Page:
A properly trained janitorial staff has its obvious benefits. The end result of their shift will be clean facilities that are efficiently maintained. But what about the safety of these workers, beyond the safety goggles and gloves? A clean job well done is very important, but there can be hazards that come with cleaning chemicals, and a proper understanding of these dangers can reduce injuries and save lives.
Recently there was a tragic incident in a restaurant that cost an employee his life. He had been unaware of the products a coworker had used on the floor he was about to clean. The chemical happened to be ammonia. So, when he applied bleach, he unknowingly created a deadly chemical. This was, unfortunately, not an isolated incident and can happen anytime staff are required to work with cleaning chemicals.
In the future, how can incidents like these be prevented? For starters, companies that produce chemicals with mixing hazards should label their products with warnings. It is always important to refer to the product’s label or SDS sheet to be aware of the hazards that come with certain chemicals.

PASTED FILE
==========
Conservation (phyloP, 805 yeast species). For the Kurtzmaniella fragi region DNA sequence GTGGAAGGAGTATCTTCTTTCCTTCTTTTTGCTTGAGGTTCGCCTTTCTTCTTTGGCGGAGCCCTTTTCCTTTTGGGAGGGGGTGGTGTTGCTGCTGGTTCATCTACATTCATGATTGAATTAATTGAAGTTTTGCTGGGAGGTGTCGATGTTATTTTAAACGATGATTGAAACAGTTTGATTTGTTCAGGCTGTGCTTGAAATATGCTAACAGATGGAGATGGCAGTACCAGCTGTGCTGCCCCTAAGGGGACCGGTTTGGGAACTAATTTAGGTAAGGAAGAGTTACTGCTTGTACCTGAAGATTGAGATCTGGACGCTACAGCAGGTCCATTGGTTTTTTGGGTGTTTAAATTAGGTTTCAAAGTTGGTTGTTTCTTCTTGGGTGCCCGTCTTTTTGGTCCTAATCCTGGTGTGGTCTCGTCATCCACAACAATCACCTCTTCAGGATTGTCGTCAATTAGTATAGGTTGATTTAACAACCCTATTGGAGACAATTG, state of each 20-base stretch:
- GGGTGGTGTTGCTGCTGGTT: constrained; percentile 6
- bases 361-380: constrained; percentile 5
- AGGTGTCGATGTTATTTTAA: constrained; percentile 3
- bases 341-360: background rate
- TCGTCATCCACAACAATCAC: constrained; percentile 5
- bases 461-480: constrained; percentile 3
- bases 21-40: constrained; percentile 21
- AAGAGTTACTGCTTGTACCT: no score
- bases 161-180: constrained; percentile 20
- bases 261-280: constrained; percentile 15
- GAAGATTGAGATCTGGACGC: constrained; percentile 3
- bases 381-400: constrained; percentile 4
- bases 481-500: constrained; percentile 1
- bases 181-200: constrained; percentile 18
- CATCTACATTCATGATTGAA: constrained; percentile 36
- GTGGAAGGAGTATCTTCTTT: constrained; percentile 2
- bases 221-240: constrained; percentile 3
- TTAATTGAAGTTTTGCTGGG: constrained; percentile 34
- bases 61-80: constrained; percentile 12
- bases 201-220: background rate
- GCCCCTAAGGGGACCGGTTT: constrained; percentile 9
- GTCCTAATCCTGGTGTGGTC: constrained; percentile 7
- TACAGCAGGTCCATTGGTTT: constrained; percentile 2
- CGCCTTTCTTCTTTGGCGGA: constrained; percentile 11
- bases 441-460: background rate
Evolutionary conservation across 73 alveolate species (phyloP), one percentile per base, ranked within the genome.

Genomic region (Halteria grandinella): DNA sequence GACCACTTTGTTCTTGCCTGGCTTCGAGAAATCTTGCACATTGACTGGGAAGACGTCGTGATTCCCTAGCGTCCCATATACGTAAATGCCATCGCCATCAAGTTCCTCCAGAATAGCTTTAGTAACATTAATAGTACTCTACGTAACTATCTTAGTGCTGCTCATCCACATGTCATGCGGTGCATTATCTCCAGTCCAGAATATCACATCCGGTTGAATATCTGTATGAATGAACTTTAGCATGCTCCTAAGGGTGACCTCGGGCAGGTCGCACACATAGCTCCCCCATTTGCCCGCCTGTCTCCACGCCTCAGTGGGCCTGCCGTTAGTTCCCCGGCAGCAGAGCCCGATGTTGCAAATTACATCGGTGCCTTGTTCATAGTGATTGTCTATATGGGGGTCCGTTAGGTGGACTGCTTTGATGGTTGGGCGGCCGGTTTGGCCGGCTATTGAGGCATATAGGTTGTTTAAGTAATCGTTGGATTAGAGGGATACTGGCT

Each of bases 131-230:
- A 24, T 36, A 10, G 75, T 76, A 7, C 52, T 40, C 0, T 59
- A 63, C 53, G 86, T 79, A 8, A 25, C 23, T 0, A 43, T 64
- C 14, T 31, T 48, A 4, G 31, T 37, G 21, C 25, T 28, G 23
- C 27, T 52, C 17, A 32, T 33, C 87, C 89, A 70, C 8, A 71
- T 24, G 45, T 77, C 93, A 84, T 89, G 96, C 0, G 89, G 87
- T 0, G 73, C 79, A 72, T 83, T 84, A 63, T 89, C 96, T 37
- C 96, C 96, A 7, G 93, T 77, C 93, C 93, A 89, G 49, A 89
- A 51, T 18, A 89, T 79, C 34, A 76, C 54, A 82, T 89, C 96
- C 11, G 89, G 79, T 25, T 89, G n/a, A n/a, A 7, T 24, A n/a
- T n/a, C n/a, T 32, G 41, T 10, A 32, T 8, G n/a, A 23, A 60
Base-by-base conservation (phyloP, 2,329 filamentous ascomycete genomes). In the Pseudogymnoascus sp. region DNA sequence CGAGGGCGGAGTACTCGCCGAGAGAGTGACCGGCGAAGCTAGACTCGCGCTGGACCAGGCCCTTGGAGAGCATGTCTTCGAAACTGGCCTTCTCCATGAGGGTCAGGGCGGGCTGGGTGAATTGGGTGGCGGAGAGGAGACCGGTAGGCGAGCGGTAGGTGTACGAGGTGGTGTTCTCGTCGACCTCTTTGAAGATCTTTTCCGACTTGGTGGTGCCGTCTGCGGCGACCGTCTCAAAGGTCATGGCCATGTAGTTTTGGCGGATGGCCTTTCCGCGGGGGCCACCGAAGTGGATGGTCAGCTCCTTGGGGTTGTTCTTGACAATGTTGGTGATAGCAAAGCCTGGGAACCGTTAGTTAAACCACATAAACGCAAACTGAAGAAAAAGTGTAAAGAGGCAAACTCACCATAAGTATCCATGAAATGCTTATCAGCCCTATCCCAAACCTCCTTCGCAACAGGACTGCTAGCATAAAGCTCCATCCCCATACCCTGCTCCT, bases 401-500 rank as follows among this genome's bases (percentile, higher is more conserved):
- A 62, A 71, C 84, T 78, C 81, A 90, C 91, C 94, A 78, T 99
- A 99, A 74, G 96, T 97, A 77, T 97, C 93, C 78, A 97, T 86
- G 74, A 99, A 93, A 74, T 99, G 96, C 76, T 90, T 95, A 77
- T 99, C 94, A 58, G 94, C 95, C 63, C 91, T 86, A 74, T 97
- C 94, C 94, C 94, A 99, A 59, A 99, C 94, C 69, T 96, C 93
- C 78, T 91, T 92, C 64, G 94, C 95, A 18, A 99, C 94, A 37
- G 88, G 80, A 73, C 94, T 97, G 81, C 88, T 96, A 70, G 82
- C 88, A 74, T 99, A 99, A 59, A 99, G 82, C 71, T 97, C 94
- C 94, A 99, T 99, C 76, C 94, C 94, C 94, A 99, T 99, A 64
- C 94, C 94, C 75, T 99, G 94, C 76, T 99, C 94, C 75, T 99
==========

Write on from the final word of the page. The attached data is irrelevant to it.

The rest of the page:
Employers themselves should develop a system that allows them to track and share what products are used where and when. The first step is to be diligent about using a wet floor sign, or a caution sign, to indicate that the area has been treated with something. Communicating with your team, especially those who work on separate shifts, is a huge factor when it comes to safety. Keeping a chart or schedule that is somewhere easy to locate with clear directions and indications of product use is a great way to keep your staff informed. If they are trained on how to document their product usage, it would benefit everyone.
There are certain products that should never be mixed, but it is important to acknowledge that each employee may believe a different product is the perfect one to get the job done. By communicating what is being used, when, and where, users can keep track of their chemical usages. Another way to eliminate this problem is to train staff on which products should be and shouldn’t be used in certain areas. Assigning specific products to each area can solve this problem. A wall chart or guide, like the one linked below, can help.
Education and communication are key when it comes to safety and chemical usage. Chemical mixing can become a deadly problem fast, but with proper training and tools, it doesn’t have to be.